Heineken launches Packaging the Future program

Program aims to support carbon reduction in packaging suppliers

Heineken has launched the packaging the Future program to support carbon reduction in packaging suppliers. Photo: Hrushikesh Chavan on Unsplash
Heineken has launched the packaging the Future program to support carbon reduction in packaging suppliers. Photo: Hrushikesh Chavan on Unsplash

Heineken initiated a program named Packaging the Future to encourage the top 50 suppliers for carbon transition. Heineken has invited many suppliers for an online meeting to decide and set targets on measures to protect our climate. This meet was a mix-up of top leaders from the company’s largest suppliers.

Pepsico, which Gartner has recently recognized as one of the top 10 global supply chains, along with ESG and Carrefour, was invited to contribute by sharing their thoughts towards the path of zero level carbon emission.

Heineken had checked with the suppliers to submit a net zero target based on science (SBTi) and change to 100% reusable electricity. They have promised to aid the sponsors with a climate school to help them achieve their targets. Along with the Supplier Leadership on Climate Transition (SLoCT), the company has plans to build supplier expertise with proper training and guidance for the SBTi process.

Plans of Heineken

Herve Le Faou, the chief procurement officer at the company, said that packing contributes 27 % of the total carbon emission, and the top 50 suppliers represent 85% of the total packaging carbon footprint. He added that they want to work closely with the suppliers to increase the impact.

It has further set targets to decarbonize its production and become carbon-free through sustainable energy and power conservation methods by FY 2030. This will be a part of its better world ambitions. With talks with the suppliers, the company plans to reduce emissions across its whole chain by 30% by 2030.

It also looks at achieving a carbon-neutral chain by FY 2040 and plans to be the first global brewer. The Global sustainable development manager, Nicolas Clerget, the carbon lead at the company, commented that even though the journey was long, they will achieve it by progressing slowly.

Heineken is working close quarters with SBTi to complete its commitments and is all set to be a member of the Business Ambition for the Race to Zero.

Initiatives by Heineken for reducing carbon emission

Heineken has joined membership with Glass Futures to strengthen its R&D strategy to create low-carbon glass bottles through new technologies and processes in the manufacturing and supply chain. This collaboration is planning to share its ideas and resources with the whole glass industry.

The team aims to decrease the environmental effect of their beers and ciders. They plan to work with the suppliers, customers, and NGOs to take the challenge of decarbonizing the whole chain and becoming a member of Glass Futures.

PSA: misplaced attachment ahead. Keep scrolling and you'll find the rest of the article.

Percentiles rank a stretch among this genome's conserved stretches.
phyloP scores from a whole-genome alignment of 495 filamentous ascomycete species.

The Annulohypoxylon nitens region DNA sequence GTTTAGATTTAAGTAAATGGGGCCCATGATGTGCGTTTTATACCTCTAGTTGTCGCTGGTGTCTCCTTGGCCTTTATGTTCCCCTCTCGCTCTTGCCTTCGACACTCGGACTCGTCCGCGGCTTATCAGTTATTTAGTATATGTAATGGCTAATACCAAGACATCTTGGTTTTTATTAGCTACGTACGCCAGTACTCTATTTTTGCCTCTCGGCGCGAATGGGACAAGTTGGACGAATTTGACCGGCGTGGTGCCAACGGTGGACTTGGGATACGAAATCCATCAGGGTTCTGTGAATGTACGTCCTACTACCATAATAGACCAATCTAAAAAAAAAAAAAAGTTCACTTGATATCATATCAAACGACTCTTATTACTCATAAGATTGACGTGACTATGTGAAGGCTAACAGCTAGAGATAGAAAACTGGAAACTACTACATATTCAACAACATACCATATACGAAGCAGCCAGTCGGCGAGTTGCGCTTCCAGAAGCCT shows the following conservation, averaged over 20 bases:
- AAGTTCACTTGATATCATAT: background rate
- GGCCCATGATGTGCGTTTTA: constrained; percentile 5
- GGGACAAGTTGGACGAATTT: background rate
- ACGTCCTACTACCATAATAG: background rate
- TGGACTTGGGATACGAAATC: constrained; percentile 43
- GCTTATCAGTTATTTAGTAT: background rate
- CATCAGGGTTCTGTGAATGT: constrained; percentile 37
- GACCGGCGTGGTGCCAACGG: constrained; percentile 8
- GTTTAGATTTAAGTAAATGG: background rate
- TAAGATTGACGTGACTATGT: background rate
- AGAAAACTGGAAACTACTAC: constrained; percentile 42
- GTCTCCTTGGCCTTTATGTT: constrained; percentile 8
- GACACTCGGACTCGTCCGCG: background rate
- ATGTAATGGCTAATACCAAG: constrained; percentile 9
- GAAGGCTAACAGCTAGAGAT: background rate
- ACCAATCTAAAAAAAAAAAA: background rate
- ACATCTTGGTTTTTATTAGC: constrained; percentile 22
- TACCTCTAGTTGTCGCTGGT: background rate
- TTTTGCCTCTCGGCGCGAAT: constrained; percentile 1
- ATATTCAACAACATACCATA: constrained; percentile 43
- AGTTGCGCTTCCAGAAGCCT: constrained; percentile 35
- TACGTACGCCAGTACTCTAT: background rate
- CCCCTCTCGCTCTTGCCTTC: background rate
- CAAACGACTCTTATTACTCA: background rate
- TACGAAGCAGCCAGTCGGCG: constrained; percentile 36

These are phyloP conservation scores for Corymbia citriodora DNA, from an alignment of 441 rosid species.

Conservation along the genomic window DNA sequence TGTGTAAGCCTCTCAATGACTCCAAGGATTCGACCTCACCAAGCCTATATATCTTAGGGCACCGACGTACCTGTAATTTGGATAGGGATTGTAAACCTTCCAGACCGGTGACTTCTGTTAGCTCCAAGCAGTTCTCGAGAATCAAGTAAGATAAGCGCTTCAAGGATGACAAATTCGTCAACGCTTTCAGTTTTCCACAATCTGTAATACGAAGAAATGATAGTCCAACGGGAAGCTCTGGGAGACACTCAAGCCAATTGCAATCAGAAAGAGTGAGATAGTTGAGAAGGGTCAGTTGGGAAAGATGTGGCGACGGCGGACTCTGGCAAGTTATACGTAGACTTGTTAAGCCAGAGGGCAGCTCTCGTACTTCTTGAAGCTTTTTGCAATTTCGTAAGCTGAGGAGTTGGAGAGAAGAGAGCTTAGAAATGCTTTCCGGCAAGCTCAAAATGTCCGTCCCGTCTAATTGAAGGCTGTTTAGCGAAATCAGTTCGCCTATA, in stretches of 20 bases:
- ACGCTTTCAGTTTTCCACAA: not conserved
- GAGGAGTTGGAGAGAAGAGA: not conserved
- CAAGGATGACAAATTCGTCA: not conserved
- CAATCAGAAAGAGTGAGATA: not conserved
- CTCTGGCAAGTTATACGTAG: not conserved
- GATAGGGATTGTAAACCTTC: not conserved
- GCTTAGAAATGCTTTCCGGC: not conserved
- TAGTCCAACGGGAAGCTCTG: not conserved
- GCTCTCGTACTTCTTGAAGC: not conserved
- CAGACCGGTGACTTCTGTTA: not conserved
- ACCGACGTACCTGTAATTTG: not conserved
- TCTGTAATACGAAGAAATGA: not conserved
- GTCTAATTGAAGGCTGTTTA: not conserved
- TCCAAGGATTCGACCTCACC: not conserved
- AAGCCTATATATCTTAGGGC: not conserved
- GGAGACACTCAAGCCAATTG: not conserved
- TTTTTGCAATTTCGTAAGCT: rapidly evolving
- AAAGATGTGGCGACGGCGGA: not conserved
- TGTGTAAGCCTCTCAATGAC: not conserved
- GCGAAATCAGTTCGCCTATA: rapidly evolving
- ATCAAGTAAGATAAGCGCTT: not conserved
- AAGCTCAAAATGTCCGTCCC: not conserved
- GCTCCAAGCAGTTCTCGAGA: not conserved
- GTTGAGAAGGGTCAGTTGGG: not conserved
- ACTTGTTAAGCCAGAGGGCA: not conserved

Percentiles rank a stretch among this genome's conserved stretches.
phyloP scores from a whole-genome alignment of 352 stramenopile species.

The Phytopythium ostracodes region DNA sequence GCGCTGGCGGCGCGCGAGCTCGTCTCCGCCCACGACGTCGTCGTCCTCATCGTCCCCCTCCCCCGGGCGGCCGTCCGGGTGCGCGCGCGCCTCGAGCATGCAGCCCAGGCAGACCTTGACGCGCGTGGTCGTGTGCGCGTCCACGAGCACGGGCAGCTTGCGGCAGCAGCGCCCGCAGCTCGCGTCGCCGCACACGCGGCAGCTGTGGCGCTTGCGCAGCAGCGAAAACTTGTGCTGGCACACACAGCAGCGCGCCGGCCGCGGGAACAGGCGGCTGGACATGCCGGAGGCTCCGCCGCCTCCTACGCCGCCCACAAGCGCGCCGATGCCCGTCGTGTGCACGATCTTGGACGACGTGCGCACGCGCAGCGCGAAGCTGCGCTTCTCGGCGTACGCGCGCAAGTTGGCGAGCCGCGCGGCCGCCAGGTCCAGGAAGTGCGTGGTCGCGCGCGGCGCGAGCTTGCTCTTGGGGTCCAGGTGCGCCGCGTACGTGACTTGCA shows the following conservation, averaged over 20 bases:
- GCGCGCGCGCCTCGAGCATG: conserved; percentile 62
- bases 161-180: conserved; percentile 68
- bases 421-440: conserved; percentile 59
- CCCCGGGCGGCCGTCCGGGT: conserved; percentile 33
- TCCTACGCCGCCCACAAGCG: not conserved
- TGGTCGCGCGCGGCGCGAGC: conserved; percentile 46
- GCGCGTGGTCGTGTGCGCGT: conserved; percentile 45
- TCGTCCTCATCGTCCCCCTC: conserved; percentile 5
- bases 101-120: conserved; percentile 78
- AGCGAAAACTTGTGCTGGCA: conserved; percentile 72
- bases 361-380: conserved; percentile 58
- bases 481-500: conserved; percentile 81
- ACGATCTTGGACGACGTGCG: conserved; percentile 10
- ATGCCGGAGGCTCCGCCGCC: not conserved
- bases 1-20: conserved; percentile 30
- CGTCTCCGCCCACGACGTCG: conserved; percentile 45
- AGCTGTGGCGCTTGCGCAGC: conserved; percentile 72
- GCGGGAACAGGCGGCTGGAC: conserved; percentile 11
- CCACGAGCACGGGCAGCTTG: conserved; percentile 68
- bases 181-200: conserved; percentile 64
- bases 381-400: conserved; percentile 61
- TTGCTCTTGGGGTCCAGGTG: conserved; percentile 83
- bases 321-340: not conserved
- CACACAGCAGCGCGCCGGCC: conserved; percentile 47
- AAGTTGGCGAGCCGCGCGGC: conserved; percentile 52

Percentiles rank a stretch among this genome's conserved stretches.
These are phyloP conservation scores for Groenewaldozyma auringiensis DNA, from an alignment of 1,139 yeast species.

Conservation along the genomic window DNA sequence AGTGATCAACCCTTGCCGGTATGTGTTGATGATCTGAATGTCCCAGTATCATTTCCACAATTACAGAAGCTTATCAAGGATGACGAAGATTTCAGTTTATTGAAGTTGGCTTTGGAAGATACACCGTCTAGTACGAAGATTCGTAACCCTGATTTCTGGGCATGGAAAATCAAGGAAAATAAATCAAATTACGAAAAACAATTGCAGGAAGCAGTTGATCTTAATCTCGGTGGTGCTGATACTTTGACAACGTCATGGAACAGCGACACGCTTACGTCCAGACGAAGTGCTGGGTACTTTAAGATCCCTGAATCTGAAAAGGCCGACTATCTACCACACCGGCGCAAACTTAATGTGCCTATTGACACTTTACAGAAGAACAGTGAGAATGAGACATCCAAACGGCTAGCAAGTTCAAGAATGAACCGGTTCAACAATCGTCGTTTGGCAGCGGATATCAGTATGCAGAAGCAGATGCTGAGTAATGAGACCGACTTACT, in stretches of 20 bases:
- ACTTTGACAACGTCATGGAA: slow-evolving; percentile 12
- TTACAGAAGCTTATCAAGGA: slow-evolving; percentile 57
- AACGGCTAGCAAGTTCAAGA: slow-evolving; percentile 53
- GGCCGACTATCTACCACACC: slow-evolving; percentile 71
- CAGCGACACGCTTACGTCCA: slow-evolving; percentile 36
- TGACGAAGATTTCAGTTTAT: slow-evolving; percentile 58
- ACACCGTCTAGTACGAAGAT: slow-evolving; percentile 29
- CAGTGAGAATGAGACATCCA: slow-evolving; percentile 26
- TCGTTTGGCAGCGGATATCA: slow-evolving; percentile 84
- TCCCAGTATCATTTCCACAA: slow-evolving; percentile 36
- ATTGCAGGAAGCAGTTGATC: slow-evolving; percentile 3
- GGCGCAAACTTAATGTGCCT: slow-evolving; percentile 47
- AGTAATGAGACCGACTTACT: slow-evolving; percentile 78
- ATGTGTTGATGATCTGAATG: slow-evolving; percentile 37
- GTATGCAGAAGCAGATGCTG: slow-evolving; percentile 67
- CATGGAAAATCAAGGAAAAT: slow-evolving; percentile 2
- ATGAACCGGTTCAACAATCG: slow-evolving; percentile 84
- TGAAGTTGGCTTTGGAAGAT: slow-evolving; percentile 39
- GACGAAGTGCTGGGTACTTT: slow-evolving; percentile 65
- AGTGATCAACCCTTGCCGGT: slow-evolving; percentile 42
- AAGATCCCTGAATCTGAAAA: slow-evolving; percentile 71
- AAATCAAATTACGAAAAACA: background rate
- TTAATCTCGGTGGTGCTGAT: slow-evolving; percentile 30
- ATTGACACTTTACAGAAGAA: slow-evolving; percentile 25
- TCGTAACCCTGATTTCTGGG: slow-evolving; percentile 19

Packaging constitutes 30% of its carbon footprint, and they aim to limit its carbon emissions through the chain reaction of its products and innovations within the industry. The company is working with the suppliers to enhance the carbon reduction of the sector.

Since glass is recyclable and has the potential to be used everywhere, Heineken is requesting customers to be responsible and empty glass bottles so that they can be recycled. A new glass bottle can be made with an old one within 60 days of use.

Packaging South Asia — resilient, growing and impactful — daily, monthly — always responsive

The multi-channel B2B in print and digital 17-year-old platform matches the industry’s growth trajectory. The Indian, South Asian, Southeast Asian, and Middle East packaging industries are looking beyond the resilience of the past three years. They are resuming capacity expansion and diversification, with high technology and automation in new plants and projects.

As we present our 2024 publishing plan, India’s real GDP growth for the financial year ending 31 March 2024 will exceed 6%. The packaging industry growth will match the GDP growth in volume terms and surpass it by at least 3% in terms of nominal growth allowing for price inflation in energy, raw materials, consumables, and capital equipment.

The capacity for flexible film manufacturing in India increased by 45% over the past four years. With orders in place, we expect another 20% capacity addition in 2024 and 2025. Capacities in monocartons, corrugation, aseptic liquid packaging, and labels are grown similarly. As the consumption story returns over the next six months, we expect demand to return and exceed the growth trajectory of previous years. The numbers are positive for most of the economies in the region – and as shown by our analytics, our platform increasingly reaches and influences these.

For responsible and sustainable packaging, with its attendant regulations and compliances, there is significant headroom to grow in India and the region. Our coverage includes the entire packaging supply chain – from concept to shelf and to waste collection, sorting, and recycling.

We target brand owners, product managers, raw material suppliers, packaging designers and converters, and recyclers. This is a large and complex canvas – the only thing that can work is your agile thinking and innovation together with our continuous learning and persistence.

The coming year looks to be an up year in this region, and this is the right time to plan your participation and marketing communication – in our rich and highly targeted business platform with human resources on the ground. Share your thoughts and plans to inspire and mobilize our editorial and advertising teams!

For editorial info@ippgroup.in — for advertisement ads1@ippgroup.in and for subscriptions subscription@ippgroup.in

– Naresh Khanna (25 October 2023)

Subscribe Now
unnamed 1


Subscribe to our Newsletter


Please enter your comment!
Please enter your name here